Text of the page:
Simmers & Bush (1980) located two non-spiking intemeurones in the thoracic ganglion of Carcinus with membrane potentials which oscillated in phase with activity in either the depressor or levator motoneurones and may show reciprocal inhibition. This replaces the proposed existence of a single oscillator and is included in a version of Young’s model as part of Figure 3.
Pasztor (1969) identified and characterized a unique receptor, the oval organ, on the dorsal surface of the scaphognathite (Fig. 2b) which is innervated by large axons discharging in patterned bursts during scaphognathite movements (Pasztor, 1969; Young & Coyer, 1979). Motor output to the scaphognathite can be entrained to movements imposed upon it, suggesting that afferent input can exert a phasic influence on the central pacemaker (Young & Coyer, 1979). The input from the oval organ consists of both impulses and graded receptor potentials which showed a linear relationship with the amplitude of stretch applied to connective tissue strands on the organ (Pasztor & Bush, 1982). These potentials may provide the basis for a tonic influence over scaphognathite motoneurones attributed to the afferent input by Pasztor (1968), Mendelson (1971) and Wilkens & Young (1975).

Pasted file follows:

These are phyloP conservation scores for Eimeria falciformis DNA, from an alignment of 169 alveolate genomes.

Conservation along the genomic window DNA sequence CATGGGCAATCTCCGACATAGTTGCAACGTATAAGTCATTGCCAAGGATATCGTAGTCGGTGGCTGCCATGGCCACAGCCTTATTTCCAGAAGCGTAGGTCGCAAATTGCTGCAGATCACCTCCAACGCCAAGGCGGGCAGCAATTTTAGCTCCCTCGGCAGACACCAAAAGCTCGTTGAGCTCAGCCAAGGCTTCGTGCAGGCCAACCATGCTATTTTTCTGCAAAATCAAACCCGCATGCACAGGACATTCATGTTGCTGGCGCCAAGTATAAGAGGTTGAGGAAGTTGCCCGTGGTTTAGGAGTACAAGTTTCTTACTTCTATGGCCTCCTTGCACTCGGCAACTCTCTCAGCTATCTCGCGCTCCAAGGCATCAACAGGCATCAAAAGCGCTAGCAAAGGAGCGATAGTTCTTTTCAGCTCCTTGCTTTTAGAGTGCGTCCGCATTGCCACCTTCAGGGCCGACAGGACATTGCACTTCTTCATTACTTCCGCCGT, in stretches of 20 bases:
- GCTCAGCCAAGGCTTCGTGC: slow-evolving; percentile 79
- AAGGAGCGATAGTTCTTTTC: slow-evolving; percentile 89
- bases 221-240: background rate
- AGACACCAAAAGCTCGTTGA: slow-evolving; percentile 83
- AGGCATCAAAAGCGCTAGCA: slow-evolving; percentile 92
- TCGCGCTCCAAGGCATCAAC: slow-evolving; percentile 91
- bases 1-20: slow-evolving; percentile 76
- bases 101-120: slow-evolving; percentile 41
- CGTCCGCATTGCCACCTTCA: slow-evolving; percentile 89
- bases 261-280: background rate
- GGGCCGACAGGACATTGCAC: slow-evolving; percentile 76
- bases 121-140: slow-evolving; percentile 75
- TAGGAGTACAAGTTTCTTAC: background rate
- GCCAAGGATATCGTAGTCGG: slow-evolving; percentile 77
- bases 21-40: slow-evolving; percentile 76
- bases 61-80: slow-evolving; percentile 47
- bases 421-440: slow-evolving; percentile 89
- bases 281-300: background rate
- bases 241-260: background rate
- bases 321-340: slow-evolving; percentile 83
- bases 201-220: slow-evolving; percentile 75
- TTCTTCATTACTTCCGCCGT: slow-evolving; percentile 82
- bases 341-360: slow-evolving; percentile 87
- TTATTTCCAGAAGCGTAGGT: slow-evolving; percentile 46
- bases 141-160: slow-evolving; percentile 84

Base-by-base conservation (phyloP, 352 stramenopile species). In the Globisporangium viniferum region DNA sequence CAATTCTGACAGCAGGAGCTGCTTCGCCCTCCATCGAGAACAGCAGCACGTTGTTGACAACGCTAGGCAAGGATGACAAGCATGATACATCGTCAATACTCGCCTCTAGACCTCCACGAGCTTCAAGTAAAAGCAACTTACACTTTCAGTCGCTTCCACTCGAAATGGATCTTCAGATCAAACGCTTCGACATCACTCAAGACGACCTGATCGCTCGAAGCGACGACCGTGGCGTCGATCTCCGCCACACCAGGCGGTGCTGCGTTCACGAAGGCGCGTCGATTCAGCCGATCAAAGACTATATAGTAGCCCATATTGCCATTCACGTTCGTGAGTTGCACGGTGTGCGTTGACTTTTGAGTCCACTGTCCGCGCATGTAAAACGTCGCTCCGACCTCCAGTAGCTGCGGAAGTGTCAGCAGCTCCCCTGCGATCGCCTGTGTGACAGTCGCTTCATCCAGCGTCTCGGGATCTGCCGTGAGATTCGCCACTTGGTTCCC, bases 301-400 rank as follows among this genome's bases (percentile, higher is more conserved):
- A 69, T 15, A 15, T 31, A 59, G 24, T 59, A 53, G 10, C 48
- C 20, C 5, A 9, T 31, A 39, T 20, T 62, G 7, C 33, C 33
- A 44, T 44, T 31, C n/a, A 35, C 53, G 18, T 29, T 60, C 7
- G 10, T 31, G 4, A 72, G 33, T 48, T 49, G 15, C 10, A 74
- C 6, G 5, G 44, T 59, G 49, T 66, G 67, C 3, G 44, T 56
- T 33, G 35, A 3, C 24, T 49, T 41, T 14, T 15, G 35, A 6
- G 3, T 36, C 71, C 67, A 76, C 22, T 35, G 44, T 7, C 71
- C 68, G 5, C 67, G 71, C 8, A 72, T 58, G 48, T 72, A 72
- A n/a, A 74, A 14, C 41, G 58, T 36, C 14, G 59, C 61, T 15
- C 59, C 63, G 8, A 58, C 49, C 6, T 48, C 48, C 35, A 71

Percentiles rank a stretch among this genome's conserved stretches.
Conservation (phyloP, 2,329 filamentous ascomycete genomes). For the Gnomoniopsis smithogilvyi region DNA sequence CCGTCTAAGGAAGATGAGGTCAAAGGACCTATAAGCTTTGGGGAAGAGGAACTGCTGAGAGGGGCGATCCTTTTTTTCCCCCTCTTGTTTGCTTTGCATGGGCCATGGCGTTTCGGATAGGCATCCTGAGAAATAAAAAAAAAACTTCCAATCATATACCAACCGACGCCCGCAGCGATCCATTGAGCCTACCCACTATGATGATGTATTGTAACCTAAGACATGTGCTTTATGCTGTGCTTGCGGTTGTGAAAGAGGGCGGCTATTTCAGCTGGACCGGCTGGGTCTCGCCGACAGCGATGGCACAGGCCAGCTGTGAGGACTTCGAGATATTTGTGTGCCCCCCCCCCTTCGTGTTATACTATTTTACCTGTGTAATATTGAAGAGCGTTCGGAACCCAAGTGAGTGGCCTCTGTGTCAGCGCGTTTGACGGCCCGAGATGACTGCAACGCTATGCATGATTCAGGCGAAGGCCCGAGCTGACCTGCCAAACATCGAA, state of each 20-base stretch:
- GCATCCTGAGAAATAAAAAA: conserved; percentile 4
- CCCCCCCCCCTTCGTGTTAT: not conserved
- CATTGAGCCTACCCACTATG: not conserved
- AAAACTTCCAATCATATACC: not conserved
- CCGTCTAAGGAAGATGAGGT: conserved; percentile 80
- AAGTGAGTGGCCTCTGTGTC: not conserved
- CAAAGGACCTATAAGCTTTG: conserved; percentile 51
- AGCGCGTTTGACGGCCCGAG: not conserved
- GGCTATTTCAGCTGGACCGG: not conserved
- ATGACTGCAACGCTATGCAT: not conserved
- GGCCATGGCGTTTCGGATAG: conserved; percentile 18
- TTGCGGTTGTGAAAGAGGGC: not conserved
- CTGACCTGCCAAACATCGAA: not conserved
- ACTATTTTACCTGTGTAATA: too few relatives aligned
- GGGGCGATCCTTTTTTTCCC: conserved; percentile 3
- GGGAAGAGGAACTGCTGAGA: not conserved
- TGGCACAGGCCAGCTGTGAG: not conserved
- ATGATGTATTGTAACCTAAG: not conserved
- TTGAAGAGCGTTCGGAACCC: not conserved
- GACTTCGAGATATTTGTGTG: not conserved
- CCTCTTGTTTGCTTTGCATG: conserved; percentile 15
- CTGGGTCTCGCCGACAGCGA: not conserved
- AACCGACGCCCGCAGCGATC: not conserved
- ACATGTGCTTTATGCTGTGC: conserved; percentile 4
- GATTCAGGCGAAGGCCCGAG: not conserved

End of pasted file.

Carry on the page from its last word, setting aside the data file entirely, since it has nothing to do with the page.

During active forward ventilation of the branchial chambers there is often significant phase coupling between the ventilatory cycles of the two scaphognathites following either drift and lock or absolute phase-locked co-ordination (Wilkens & Young, 1975; Young & Coyer, 1979). Often the scaphognathites beat in synchrony but other phase relationships also occur. This may imply some advantage from coupling of the rhythms which could result in increased stability and regularity of pumping (Young & Coyer, 1979). Cross-ganglionic motoneuronal processes which could mediate this co-ordination have been described in the lobster (Wilkens & Young, 1975) and crab (Pilkington & MacFarlane, 1978). At other times the scaphognathites beat independently at different intrinsic rates (Batterton & Cameron, 1978) and in settled, inactive animals ventilation may become unilateral for long periods in both water-breathers (McDonald et al. 1977; Butler et al. 1978) and air breathers (Wood & Randall, 1981a). Reversals may occur simultaneously on both sides or independently (Taylor et al. 1973; Batterton & Cameron, 1978).